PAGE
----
Alternatives worked with a group called The Haitian Platform to Advocate Alternative Development (PAPDA), headed by Camille Chalmers, an economist at the state university in Haiti, and regroups a bunch of left leaning, anti-neoliberal NGOs and it’s true they reflected their position. But the next question is why were they getting funding? Who were the groups that were getting funding? How come you were working with them and not some pro Lavalas groups [President Aristide’s party]? How come there is not one NGO in Canada that was working with the government, that happened to support the government or at least was not vehemently opposed to Jean-Bertrand Aristide and his Lavalas movement? And we’re talking about a movement that had 50-60 per cent support, and overwhelmingly amongst the poor.
So are these NGOs being dishonest? I think a lot of it is that you buy into your own thing, especially for the left NGOs. They’ll say, “We’re working with the grassroots, we’re working with the civil society, with the people who are really struggling to change things.” You need to believe that if you’re going to do the work. But it’s not true. Who is Camille Chalmers? Who’s PAPDA? Who’s SAKS and all the NGOs they’re working with? They’re middle class Haitians! University educated, very far from the base, living a comfortable life, they have air-conditioned offices, they are set apart on a class basis from the rest of the society and their positions reflected that.
In the second coup it was overwhelmingly the tiny middle class and the bourgeoisie with members of the former dictatorship against the rest of society, against the government and its supporters in the slums and the countryside.
But the NGOs don’t see that because these groups give up on class analysis and can’t acknowledge the fact that the groups they are working with are not actually that grassroots and are not that connected to ordinary people, because that destroys the whole lies of NGOs, because they’re supposed to work directly with the poor people, the grassroots and social movements or whatever the buzzword they use at the time. They see themselves as working directly with the people, whereas the big, official aid agencies are working with the governments; they are big, top-down institutions and we, the NGOs are bottom up. That’s the appeal, and fundamentally it’s false because they end up creating a lot of little top-down structures and hierarchical relationships throughout society within Haiti and between organizations in Haiti and their relationships with foreign NGOs.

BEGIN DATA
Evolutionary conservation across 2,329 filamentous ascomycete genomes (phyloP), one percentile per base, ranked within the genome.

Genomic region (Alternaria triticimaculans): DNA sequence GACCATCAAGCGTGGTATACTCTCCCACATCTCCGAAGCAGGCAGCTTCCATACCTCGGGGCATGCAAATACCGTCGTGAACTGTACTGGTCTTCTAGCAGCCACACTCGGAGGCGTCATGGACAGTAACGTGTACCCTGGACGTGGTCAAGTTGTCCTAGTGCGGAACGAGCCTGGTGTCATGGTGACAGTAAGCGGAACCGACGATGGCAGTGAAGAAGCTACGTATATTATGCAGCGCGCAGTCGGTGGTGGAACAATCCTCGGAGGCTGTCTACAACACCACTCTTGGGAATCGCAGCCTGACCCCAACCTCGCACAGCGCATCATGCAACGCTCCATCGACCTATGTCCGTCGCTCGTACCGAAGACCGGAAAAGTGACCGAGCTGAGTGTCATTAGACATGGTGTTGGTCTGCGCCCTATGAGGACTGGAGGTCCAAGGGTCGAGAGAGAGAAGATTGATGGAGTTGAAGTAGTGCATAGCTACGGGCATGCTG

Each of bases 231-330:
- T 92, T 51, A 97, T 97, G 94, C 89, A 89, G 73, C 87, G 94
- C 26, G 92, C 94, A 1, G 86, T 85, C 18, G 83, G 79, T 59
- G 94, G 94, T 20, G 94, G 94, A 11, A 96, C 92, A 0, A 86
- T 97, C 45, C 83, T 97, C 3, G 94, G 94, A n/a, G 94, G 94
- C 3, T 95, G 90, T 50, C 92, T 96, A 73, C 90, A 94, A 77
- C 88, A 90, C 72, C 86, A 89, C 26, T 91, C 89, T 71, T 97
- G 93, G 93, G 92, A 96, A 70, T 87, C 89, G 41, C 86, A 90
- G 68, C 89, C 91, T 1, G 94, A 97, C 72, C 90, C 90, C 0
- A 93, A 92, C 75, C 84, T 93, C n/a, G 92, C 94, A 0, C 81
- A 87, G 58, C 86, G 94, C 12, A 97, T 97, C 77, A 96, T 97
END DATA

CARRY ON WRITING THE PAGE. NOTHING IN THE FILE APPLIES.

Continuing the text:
A good example of the lack of interest of NGOs in grassroots organisations is the one you mention at the beginning of your book, where you explain that it is the Haitian grassroots NGOs which initiated the downfall of the Duvalier dictatorship and instead of associating themselves with these organisations, the international NGOs replaced them or linked themselves with NGOs run by the Haitian elite.
In some ways it’s an unconscious and inevitable process. A lot of international NGOs, after the first coup in 1994, went there to try to work with the popular organisations. But the way they are structured and the amount of bureaucracy there is and paperwork there is to fill out and the expectations of the donors who fund the Canadian NGOs have – all of this makes it impossible to work with someone who is genuinely poor working class. You need people who are university educated, who are from the relatively privileged elite, who can talk the talk to get the funding.
It doesn’t automatically mean that they are unrepresentative of the rest of the population but you tend to work with people who aren’t necessarily connected with the grassroots, and if there is no strong accountability between the middle class people at the top getting the funding and the people at the bottom, the grassroots that you claim to be supporting, then sometimes what happens is the organisation becomes a vehicle for the person at the top. And the funding has a tendency to erode the accountability to the bottom and I think that’s what happened to a few organisations in Haiti. They received large amounts of funding after 1994 and they were very militant and very pro-Lavalas for a time, and with more funding it centralised power in the hands of the people who were able to get that funding and made them dependent on continuing to please the donors.